Inside the Larrivee workshop

A 1983 documentary about the Larrivee workshops. A lot of great luthiers started their careers here.

The video gives great insight in their working methods. Especially the often very creative solutions used in a pre-cnc workshop.

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The Poor Man’s Shop Stand (PMSS)

Work on the theorbos progresses; the first ribs are in place…

Between the ribs is a little fillet. Ash on the walnut instrument (the large Schelle) and walnut on the ash instrument (the Sellas).

For some time I wanted to change something in my lute making routine. Instead of placing the form on a workbench it would be more comfortable to keep it on some kind of pedestal. This allows to get closer to the instrument while working.

The Poor Mans ShopStand™

At my former job we had a couple of Stewmac Erlewine© ShopStands™. Great tools, but a bit expensive for a starting shop. Especially when you’ve got to ship them to Europe and pay customs taxes…

Beside that I didn’t need all of the features (one height is fine and no need for swiveling) and wanted to keep it moveable. So when I got permission to cut up an old trailer, one of the first ideas was to make a ShopStand™.

The main axle was cut in halved an welded to one of the wheel rims. Because I can’t do this myself, the neighboring sculptor (a retired welding teacher) was asked for help. He also provided me with the top of the stand, a 1cm thick piece of steel. To keep it stable, the rim was filled with concrete.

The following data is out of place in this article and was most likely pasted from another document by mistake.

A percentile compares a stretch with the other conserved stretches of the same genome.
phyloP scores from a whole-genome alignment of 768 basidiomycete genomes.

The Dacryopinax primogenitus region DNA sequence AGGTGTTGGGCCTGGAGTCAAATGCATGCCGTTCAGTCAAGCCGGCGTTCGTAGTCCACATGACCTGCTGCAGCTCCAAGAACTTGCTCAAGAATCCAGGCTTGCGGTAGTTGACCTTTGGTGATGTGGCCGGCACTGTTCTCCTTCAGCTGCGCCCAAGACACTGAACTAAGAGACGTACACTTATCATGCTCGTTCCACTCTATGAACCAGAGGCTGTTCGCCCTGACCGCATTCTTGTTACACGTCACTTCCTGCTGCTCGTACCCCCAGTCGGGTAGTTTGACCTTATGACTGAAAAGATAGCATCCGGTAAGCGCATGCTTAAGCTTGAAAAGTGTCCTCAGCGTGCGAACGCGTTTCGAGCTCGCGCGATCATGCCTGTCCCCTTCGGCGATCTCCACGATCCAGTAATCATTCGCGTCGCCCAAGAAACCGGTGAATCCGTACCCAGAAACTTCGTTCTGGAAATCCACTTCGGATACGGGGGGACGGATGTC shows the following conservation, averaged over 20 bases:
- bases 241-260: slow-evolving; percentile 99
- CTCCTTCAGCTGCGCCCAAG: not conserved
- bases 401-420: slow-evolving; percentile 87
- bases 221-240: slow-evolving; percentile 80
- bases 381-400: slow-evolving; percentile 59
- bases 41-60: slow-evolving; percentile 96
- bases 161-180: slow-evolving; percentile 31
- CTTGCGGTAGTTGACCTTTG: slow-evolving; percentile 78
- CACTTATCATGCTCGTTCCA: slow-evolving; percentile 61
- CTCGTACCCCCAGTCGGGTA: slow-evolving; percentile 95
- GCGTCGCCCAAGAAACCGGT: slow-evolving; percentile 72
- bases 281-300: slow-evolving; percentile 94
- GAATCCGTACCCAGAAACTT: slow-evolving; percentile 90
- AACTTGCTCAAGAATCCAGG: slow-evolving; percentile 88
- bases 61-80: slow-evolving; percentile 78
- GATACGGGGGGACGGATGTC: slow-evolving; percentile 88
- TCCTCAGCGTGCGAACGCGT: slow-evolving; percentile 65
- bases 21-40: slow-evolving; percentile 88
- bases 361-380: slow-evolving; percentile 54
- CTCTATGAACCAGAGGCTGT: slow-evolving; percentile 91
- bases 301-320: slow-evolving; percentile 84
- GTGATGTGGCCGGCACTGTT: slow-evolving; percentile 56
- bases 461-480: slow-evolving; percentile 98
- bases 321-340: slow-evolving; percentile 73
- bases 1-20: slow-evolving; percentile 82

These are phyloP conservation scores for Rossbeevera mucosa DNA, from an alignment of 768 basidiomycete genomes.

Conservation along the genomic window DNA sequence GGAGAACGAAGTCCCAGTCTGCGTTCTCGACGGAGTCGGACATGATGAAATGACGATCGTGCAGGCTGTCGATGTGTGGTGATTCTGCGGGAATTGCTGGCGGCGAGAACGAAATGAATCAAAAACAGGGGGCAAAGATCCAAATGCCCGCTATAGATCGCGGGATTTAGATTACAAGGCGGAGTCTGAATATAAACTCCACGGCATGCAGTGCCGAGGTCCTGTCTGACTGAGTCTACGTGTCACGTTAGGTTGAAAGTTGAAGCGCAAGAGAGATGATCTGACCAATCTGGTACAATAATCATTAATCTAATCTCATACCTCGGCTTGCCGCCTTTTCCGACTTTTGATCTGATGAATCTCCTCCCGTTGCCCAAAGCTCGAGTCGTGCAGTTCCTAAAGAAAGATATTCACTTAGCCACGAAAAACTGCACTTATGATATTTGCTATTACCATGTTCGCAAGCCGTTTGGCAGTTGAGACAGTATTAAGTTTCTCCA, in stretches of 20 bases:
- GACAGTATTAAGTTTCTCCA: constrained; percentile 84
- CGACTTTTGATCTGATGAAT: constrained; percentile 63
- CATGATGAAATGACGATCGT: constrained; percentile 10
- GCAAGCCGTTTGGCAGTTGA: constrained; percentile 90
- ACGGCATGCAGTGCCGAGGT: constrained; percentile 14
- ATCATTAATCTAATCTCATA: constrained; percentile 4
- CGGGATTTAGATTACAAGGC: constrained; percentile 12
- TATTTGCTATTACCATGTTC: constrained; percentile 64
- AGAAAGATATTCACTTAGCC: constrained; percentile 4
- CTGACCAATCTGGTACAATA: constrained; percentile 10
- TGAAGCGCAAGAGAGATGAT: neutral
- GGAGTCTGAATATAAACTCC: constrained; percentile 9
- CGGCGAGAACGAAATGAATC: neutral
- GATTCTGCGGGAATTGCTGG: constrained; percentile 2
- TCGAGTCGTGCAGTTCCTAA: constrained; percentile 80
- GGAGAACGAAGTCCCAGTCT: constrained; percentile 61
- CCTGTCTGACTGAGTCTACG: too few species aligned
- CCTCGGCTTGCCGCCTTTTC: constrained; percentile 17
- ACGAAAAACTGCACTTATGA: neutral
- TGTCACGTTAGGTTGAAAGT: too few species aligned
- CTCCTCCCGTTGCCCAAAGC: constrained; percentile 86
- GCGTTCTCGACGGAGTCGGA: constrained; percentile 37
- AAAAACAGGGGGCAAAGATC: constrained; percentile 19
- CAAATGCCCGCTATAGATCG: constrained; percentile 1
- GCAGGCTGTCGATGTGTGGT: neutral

A hole was drilled in the top to attach my wooden pattern makers vise (also made with parts of the old trailer).

So here it is; the Poor Man’s ShopStand or “PMSS™“. A bit crude, but it works fine…

As with all my home-brew tools it has been “Approved by Jan™”…


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A video impression of the last Viking Weekend…

A lovely video of the Viking Weekend at Museum Dorestad.

The museum will close in october and move to a new location. So grab your chance to visit.


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Work on the theorbos continues…

Last week has been quite busy…

Both musicians who commissioned the theorbos visited the shop. One of the things I like is that they are both around my age. People often seem to think Early Music is something for “old” people, but there are a lot of young musicians who are interested in this. Both to play, as to make the instruments. I am working hard to shed off this rather dusty image. And even the “older” generation of players is usually very young at heart, with a very open and bright attitude and mind, enthusiastic and free-spirited.

The Sellas

This theorbo was commissioned by Jannemieke de Jong, a guitarist from Gouda. She brought along the back of her first guitar, because some of the pieces of this instrument will be incorporated in the theorbo.

Some photos taken by Jannemieke. This theorbo will have figured ash ribs with walnut spacers. Just the photonegative of the other instrument.

The Schelle

Lutenist Punto Bawono has become a regular guest and friend at the shop. It’s always good to catch up and speak about our shared passions.